News Detail

5 things to know: 25 April 2017

Reads : 179 || Created at :2018/01/16

By  the HNN editorial staff

Ashford Trust responds to FelCor-RLJ deal: Officials with Ashford Hospitality Trust believe they made the better offer to purchase FelCor Lodging Trust, in a response today, despite the latter company’s decision to agree to an all-stock offer from RLJ Lodging Trust, according to a news release, which also detailed the former company’s later revised offer submitted on 20 April.

The release states “Ashford Trust believes its offer would have been more attractive to shareholders than the RLJ offer as it included 50% cash, would have provided a more certain path to future value creation through guaranteed synergies and operational enhancements and offered a higher dividend yield on the stock component of the bid.”

The latest offer included “a 50% cash consideration and valued at $8.22 per share based on the (24 April) closing share price of AHT of $6.43 per share.”

FelCor’s decision to opt for an all-stock deal from RLJ seemingly runs contrary to the message FelCor was sending Ashford Trust officials that they’d prefer a deal with a significant cash component.


Cost controls preserved hotel profitability in 2016: The U.S. hotel industry experienced slowing revenue growth in 2016, but a new report from CBRE Hotels claims that hoteliers were able to realize a 3.7% increase in gross operating profits for the year due to implementing strong cost control measures, according to a news release.

The 2017 Trends in the Hotel Industry report from CBRE Hotels’ Americas Research said hoteliers kept growth of operating expenses down to 1.6% for the year as occupancy grew 0.2% and average daily rate grew 2.5%. This marks the seventh consecutive year U.S. hoteliers saw an increase in profits.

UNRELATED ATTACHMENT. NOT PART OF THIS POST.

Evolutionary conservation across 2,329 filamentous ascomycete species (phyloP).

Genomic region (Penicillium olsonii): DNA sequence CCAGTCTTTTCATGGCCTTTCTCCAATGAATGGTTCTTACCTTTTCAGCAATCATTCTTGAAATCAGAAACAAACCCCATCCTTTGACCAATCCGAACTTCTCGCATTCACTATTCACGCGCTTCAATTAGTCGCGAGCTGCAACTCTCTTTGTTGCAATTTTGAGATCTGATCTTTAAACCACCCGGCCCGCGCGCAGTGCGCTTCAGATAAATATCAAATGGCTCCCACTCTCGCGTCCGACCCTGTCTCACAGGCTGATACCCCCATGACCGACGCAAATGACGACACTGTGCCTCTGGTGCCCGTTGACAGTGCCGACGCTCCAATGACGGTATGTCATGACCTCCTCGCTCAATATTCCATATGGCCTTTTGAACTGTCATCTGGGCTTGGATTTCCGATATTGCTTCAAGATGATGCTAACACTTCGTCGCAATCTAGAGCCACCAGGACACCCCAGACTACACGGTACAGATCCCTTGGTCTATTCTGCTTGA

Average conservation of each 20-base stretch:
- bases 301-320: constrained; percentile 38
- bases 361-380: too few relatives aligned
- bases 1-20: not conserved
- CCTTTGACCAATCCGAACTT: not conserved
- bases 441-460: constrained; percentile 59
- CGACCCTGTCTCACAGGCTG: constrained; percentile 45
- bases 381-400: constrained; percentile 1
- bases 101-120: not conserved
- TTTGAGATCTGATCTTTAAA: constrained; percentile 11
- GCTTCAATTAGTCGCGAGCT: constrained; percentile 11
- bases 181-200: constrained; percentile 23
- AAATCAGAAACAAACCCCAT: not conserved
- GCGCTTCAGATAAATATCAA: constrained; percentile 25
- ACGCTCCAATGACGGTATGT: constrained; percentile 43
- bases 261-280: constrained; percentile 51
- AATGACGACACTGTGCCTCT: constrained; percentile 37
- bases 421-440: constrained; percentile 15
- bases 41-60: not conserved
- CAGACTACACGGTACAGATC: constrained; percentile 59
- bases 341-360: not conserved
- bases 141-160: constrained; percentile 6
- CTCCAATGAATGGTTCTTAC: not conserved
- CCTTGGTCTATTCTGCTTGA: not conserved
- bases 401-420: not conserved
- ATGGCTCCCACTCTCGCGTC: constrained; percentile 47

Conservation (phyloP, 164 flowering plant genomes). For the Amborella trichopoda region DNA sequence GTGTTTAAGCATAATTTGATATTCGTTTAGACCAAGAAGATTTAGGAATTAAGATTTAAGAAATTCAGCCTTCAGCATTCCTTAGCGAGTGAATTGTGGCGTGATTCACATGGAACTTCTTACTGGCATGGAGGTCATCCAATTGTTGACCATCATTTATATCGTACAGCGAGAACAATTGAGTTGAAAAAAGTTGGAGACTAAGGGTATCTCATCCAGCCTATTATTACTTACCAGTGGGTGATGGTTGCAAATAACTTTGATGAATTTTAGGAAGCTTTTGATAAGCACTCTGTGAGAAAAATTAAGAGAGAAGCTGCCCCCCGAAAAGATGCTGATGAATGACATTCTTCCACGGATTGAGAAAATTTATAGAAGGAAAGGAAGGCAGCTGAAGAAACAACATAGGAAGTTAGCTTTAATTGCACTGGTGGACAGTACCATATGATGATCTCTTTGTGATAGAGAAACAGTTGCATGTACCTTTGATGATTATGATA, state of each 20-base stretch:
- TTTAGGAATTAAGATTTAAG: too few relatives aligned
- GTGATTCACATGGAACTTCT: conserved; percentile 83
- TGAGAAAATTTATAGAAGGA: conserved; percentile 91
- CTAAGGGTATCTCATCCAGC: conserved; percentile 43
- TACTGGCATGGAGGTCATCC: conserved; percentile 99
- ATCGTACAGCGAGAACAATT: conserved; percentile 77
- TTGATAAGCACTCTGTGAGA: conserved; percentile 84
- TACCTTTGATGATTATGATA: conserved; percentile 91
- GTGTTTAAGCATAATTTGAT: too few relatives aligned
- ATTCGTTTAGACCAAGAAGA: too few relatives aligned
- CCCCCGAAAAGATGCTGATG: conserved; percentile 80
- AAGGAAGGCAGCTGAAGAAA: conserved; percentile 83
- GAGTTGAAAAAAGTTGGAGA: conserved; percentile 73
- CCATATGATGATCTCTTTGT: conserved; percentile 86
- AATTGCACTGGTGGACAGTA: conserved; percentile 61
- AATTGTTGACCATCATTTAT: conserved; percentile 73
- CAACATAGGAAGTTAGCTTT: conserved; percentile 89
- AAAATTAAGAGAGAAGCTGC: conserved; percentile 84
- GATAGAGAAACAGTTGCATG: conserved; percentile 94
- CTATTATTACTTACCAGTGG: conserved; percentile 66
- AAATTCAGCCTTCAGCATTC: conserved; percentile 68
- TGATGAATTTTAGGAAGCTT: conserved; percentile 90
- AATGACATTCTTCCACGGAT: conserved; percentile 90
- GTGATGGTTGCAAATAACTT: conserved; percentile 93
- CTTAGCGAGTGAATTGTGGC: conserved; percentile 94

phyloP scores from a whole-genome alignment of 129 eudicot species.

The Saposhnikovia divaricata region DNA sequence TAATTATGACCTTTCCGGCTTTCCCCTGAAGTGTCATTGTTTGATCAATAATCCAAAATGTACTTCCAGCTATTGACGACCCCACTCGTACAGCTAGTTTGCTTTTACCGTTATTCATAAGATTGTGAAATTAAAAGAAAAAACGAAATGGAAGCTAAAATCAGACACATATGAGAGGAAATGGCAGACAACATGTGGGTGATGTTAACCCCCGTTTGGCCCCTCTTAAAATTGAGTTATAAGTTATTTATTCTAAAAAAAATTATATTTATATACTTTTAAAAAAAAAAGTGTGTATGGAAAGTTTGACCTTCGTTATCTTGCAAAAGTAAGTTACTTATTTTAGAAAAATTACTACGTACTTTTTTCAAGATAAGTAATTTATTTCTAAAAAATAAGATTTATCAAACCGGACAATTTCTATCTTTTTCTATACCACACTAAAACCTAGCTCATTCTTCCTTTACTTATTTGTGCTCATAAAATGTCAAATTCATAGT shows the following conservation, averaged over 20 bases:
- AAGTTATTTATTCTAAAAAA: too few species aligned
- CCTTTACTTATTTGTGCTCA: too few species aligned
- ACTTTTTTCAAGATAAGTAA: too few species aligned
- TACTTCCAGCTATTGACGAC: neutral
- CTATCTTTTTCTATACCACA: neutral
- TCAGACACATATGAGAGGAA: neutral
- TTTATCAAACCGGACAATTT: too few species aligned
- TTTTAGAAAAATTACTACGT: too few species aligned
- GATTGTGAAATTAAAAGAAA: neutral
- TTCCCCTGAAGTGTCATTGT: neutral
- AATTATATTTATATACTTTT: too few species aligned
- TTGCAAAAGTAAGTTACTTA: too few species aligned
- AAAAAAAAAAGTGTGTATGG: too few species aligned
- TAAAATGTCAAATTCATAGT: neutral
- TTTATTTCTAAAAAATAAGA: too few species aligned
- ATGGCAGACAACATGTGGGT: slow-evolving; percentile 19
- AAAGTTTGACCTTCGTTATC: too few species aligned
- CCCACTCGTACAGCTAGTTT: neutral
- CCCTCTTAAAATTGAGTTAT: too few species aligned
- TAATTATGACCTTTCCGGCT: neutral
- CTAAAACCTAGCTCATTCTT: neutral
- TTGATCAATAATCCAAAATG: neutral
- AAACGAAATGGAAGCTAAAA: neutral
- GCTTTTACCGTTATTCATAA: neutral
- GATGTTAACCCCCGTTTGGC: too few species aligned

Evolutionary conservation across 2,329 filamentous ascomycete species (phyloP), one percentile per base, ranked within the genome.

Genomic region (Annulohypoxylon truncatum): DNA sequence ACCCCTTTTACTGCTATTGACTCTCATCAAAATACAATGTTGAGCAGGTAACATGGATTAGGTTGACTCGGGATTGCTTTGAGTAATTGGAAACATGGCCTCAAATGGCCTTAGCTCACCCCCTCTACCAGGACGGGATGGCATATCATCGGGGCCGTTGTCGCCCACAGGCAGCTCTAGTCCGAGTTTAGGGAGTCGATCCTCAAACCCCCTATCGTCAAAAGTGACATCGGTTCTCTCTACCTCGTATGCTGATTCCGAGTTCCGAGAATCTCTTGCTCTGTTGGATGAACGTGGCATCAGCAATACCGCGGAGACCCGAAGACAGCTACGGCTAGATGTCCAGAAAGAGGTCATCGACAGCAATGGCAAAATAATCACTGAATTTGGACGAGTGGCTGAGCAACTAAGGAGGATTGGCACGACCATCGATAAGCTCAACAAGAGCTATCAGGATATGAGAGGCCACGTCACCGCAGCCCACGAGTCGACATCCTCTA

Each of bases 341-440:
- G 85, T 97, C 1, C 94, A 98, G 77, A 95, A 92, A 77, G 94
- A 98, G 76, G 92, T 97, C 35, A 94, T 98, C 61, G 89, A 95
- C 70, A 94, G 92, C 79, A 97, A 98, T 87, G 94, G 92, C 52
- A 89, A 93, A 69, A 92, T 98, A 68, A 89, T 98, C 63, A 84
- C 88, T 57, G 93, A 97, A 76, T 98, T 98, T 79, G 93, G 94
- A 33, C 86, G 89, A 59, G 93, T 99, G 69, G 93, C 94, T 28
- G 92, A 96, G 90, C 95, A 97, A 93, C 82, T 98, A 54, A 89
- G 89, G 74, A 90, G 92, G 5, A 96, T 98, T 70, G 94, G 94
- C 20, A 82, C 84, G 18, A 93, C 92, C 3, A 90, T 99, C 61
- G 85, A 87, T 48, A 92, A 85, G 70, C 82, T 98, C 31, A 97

A look at the hotel industry’s legal issues: Some of the top legal issues the hotel industry grappled with in 2016 continue to loom over and shape the industry in 2017, Hotel News Now senior reporter Bryan Wroten writes from the Hospitality Law Conference in Houston.

Ongoing mergers and acquisitions, liabilities concerns and a push for regulation in the short-term rental space topped the menu, according to speakers at the conference’s opening general session.

Legal experts and hoteliers alike continue to push for a balanced regulatory playing field with alternative accommodations companies like Airbnb, and Chuck Bedsole, managing director and global leader of hospitality and leisure at Alvarez & Marsal, said that’s only going to grow more important as time goes on, and use of the services become more commonplace.

“Once upon a time, I never thought I’d use Uber,” he said. “It’s going to be interesting. … They’re pretty much everywhere. I don’t see why they wouldn’t end up in mixed-use development.”


White House drafting corporate tax cut: President Donald Trump has ordered his staff to “draft a tax plan that slashes the corporate tax rate to 15%, even if that means a loss of revenue,” The Wall Street Journal reports.

The Journal notes that might be a hard sell to some of the more deficit-concerned members of the Republican Party in Congress.

“Trump’s willingness to let deficits run higher also could hinder the passage of tax cuts that are permanent,” the newspaper reported.


Whitbread reports results for full year ending 2 March: The latest financial disclosures from U.K.-based Whitbread PLC shows the company has seen a year-over-year increase in profit before tax of 6.2% and an overall revenue increase of 8.2%.

In total, the company generated £860.1 million ($1.1 billion) for the period.

The U.S. first quarter earnings season for the hotel industry kicks off tomorrow with Wyndham Worldwide’s earnings release and investor call.


Compiled by Sean McCracken.